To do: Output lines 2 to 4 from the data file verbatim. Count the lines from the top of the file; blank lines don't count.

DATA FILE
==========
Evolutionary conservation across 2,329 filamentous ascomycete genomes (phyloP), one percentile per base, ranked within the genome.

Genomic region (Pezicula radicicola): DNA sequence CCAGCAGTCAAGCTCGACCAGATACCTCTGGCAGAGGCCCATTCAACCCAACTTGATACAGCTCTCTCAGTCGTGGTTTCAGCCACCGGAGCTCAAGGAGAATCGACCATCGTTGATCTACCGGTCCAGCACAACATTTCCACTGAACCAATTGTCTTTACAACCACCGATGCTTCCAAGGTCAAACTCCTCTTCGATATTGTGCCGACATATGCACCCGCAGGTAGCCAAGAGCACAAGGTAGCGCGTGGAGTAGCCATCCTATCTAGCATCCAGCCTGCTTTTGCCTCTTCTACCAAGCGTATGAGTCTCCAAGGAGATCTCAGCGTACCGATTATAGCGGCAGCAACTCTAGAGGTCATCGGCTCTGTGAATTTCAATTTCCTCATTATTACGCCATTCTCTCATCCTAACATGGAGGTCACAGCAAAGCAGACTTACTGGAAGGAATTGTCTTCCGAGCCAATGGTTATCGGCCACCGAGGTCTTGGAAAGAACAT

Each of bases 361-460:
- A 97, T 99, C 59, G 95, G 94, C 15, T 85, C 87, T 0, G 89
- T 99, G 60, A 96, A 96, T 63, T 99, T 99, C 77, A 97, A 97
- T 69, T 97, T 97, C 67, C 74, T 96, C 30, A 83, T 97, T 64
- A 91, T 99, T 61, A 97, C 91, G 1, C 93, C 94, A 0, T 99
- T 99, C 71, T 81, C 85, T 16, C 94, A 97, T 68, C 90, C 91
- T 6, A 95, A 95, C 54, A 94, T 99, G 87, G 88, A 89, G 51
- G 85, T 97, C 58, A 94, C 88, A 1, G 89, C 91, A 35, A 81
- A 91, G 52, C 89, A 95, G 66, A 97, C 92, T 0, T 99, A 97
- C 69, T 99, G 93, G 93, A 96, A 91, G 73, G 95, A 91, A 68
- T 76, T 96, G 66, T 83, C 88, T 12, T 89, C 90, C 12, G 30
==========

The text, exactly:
Genomic region (Pezicula radicicola): DNA sequence CCAGCAGTCAAGCTCGACCAGATACCTCTGGCAGAGGCCCATTCAACCCAACTTGATACAGCTCTCTCAGTCGTGGTTTCAGCCACCGGAGCTCAAGGAGAATCGACCATCGTTGATCTACCGGTCCAGCACAACATTTCCACTGAACCAATTGTCTTTACAACCACCGATGCTTCCAAGGTCAAACTCCTCTTCGATATTGTGCCGACATATGCACCCGCAGGTAGCCAAGAGCACAAGGTAGCGCGTGGAGTAGCCATCCTATCTAGCATCCAGCCTGCTTTTGCCTCTTCTACCAAGCGTATGAGTCTCCAAGGAGATCTCAGCGTACCGATTATAGCGGCAGCAACTCTAGAGGTCATCGGCTCTGTGAATTTCAATTTCCTCATTATTACGCCATTCTCTCATCCTAACATGGAGGTCACAGCAAAGCAGACTTACTGGAAGGAATTGTCTTCCGAGCCAATGGTTATCGGCCACCGAGGTCTTGGAAAGAACAT

Each of bases 361-460:
- A 97, T 99, C 59, G 95, G 94, C 15, T 85, C 87, T 0, G 89